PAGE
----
It’s been a long road for Gary Sanchez. His earliest entry in the BP annals dates all the way back to 2011, when he was ranked the 29th best prospect in the game. Between then and now, Sanchez fell in and out of favor many times over. The right-handed power never wavered, but concerns about his work ethic ability to stay behind the plate always followed him. The specter of Jesus Montero hangs over him like a bad sign he was born under. The last time the Yankees had a highly-rated catching prospect with lots of power, questionable defensive skills and athleticism concerns, he was punted to the Mariners and that was that.
Sanchez will look to buck that trend. His second stint in the big leagues will begin on Friday.
Somehow still just 23-years-old, he will join the Yankees as they stare down some of the best left-handed pitching in the league. The White Sox are in town, and their charge into the Bronx will be led by Chris Sale and Jose Quintana. Both rank inside the top 2o in pitcher WARP so far this year and have a combined 12-1 record. The Yankees have struggled mightily against left-handers this season (.685 OPS) and seemingly for all of eternity. Sanchez will be asked to help the team against the best that baseball has to offer.
It remains to be seen just how Sanchez will fit into the roster, and whether he will be in New York for more than a handful of games. He has little left to prove at Triple-A, yet unless Austin Romine is cut loose to make room, he will be the third catcher on the roster. He could theoretically see time at DH, but that would force Carlos Beltran into the field.
Or, he could catch. Sanchez’s bad defensive reputation behind the plate may be somewhat undeserved. His excellent arm has always been a threat to potential base-stealers, and now BP’s new catching metrics have cast a surprisingly bright light on his receiving. As Jeffery Paternostro wrote in January, it seems that Sanchez has made himself an above-average defender. There will still be occasional blunders and mental mistakes, but Sanchez is no longer the disaster he once was. If the bat comes along like many think it can, Sanchez could turn out to be one of the better catchers in baseball.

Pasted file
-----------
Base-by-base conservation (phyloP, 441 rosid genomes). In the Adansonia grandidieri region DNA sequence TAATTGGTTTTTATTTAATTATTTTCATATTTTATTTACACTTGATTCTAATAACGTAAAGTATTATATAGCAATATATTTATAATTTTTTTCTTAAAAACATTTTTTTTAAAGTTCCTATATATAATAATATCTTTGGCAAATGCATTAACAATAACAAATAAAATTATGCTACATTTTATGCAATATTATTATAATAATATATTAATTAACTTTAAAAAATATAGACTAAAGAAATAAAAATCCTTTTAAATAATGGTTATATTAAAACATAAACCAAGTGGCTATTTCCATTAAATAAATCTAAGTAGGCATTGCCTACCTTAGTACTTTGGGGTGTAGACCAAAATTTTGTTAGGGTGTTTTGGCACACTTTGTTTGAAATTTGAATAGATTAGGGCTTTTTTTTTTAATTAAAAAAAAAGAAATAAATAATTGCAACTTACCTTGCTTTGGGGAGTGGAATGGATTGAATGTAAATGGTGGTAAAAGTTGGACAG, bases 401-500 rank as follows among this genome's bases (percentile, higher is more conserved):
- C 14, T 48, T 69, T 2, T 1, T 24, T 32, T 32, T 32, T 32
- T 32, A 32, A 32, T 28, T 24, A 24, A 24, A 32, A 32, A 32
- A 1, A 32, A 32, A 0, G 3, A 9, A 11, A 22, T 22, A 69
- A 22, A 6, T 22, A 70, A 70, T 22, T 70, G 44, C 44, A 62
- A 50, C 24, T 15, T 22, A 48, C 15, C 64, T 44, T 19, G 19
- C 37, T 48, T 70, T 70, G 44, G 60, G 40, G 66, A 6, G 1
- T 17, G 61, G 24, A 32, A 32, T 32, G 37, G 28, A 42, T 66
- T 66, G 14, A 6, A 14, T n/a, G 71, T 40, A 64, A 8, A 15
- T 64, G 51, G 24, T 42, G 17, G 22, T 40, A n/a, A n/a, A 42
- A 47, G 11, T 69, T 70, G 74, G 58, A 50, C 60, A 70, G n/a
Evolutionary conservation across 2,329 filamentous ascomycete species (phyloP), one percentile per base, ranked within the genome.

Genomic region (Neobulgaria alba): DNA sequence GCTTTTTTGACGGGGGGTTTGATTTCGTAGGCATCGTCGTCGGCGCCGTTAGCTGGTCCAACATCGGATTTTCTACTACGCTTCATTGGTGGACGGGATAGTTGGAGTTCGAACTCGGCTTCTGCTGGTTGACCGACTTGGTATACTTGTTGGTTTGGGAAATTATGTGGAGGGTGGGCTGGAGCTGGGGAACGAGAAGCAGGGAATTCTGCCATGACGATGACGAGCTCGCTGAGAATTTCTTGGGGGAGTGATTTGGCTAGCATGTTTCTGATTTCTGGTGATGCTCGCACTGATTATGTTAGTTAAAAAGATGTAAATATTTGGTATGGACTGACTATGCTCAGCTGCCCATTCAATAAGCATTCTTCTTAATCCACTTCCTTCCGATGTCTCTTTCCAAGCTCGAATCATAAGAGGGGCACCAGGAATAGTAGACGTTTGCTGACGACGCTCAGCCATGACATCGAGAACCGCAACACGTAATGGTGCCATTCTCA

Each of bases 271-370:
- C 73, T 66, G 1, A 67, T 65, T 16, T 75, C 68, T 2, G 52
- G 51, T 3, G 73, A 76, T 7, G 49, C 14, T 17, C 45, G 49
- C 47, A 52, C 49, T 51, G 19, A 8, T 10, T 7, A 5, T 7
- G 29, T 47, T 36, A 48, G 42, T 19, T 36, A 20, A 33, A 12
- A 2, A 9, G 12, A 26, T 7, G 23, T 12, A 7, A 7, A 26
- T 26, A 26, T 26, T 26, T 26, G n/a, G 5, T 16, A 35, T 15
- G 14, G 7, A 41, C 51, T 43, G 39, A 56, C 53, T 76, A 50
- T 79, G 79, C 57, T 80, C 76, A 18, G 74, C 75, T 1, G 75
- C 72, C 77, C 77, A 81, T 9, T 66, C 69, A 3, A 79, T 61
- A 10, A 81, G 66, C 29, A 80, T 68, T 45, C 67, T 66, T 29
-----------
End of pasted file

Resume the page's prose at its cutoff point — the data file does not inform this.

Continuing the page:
Yet, as we’ve come to realize far too often, prospects will break your heart. Could Sanchez blossom into an elite catcher? Perhaps, but the bat will always be his carrying tool. More likely, though, is that Sanchez sticks behind the plate for a small span of time before being moved to first base or DH. As in all matters, time will tell.
Sanchez is still seeking his first big-league hit. He went 0-2 in the sprinkle of playing time he enjoyed last September. The Yankees have given him the seemingly impossible task of dealing with Sale and Quintana to earn that very first hit. It is not an assignment that they would have given him if they did not believe he was even slightly up to the challenge.
It’s been a long time coming for Sanchez. He may have to wait just a while longer for a full shot at glory in the Bronx. Friday will be just the latest step in a hard slog to the big leagues for a man who, despite being a source of hope and frustration for what seems like a lifetime, is still just 23 years old. Time is on Gary Sanchez’s side. For now, he has arrived once again, with his eyes set on the left field seats, the right-handed batter’s box, the magic coming out of Chris Sale’s hand, and the dirt behind home plate. Even if he is demoted once he’s served his possibly brief purposes, he will be back. The long road is almost at its end.
Photo: Mark J. Rebilas / USA Today Sports